The Lagoon of Light is home to an array of colourful tropical fish, amazing corals and large mangrove trees.
Representing where the rainforests meet the reef, the lagoon reflects the diversity of aquatic life and unique habitats found in and around many of the islands and archipelagos in the western Pacific Ocean, from tropical North Queensland to the outer islands of Palau in Micronesia.
Learn more about how this exhibit has been created and hear fascinating facts about the fish who live here at 12pm, 2pm and 4pm each day.
Down at Dylan’s Discovery Corner get up close to crabs, starfish and urchins during our touch pool sessions, held every half past the hour throughout the day from 10.30am - 4.30pm.
Unearth your own fossils and explore objects from the shoreline, including corals, shells and shark egg cases. Don’t forget to jump into the Magic Pool too – it’s perfect for little explorers.
As you journey further round, delve into the secret world of corals. With a unique insight into the complicated care of these sensitive animals, you can view a portion of the extensive life support and filtration system that is needed to keep them growing healthy and strong.
Before leaving this area, get a feel for what it is like to be a diver in one of our Bubble Heads, immersing yourself in a unique view of the underwater world of our Lagoon. Accessed by ladders, it’s a fantastic way to get up close and personal with your favourite fishy friends.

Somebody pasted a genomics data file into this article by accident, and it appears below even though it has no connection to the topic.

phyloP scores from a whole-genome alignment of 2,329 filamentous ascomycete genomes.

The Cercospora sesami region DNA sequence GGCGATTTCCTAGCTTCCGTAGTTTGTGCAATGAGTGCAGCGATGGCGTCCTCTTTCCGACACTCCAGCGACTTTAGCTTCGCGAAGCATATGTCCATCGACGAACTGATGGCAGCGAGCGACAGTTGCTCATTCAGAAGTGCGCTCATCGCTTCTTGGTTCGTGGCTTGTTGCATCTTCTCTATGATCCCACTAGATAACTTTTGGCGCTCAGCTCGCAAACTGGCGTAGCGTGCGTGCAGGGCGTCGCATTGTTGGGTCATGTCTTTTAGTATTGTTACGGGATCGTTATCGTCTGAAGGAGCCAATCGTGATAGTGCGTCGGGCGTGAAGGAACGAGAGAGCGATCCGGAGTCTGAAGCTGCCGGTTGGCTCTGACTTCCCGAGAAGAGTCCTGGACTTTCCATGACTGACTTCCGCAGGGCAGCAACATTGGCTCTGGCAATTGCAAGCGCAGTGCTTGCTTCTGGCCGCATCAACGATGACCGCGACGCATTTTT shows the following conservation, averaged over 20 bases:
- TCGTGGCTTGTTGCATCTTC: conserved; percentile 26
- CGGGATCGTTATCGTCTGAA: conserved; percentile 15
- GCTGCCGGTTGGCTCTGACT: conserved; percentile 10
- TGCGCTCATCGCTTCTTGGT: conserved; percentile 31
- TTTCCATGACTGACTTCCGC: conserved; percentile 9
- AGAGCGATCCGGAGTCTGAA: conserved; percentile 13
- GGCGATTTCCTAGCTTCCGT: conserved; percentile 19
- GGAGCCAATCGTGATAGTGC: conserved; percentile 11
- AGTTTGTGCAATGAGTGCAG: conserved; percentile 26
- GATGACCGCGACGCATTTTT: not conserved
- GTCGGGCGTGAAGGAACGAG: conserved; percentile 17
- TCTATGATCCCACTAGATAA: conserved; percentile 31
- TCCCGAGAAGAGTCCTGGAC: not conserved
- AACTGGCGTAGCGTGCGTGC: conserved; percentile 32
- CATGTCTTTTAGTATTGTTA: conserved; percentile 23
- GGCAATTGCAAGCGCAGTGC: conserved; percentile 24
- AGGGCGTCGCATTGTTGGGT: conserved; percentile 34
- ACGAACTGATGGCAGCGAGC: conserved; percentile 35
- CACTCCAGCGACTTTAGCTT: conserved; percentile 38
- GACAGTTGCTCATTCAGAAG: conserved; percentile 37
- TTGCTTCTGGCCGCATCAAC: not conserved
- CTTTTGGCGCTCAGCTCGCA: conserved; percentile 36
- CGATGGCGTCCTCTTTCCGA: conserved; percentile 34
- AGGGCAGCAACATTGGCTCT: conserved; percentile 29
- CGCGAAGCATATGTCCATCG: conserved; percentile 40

Back to The Deep Tour
Feeding the Fish
Our dive show takes place here at 2pm on Saturdays. See our divers enter the water and hand feed all the animals as well as hearing a presentation from our guides about the species that reside here. Don’t miss daily scatter feeds at the Lagoon of Light at 12pm and 4pm.
Blue spotted ribbontail ray
This species of stingray is instantly recognisable by the bright blue spots that decorate its body. These act as a warning for its sharp venomous barb.
These small nocturnal sharks use their paddle shaped fins to ‘walk’ around. This means when the tide goes out, rather than getting stranded in rock pools, they can crawl back to the ocean.
Lipstick tangs have the ability to quickly change colour in response to their environment or mood. When excited or hiding amongst the reef their body can become almost black!
This iconic species got its name from the Moors people of Africa, who believed the fish to be a bringer of happiness.
Regal tangs are extremely important to the life cycle of the coral reef. They graze on excess algae on the corals with their sharp teeth, preventing the coral from suffocating.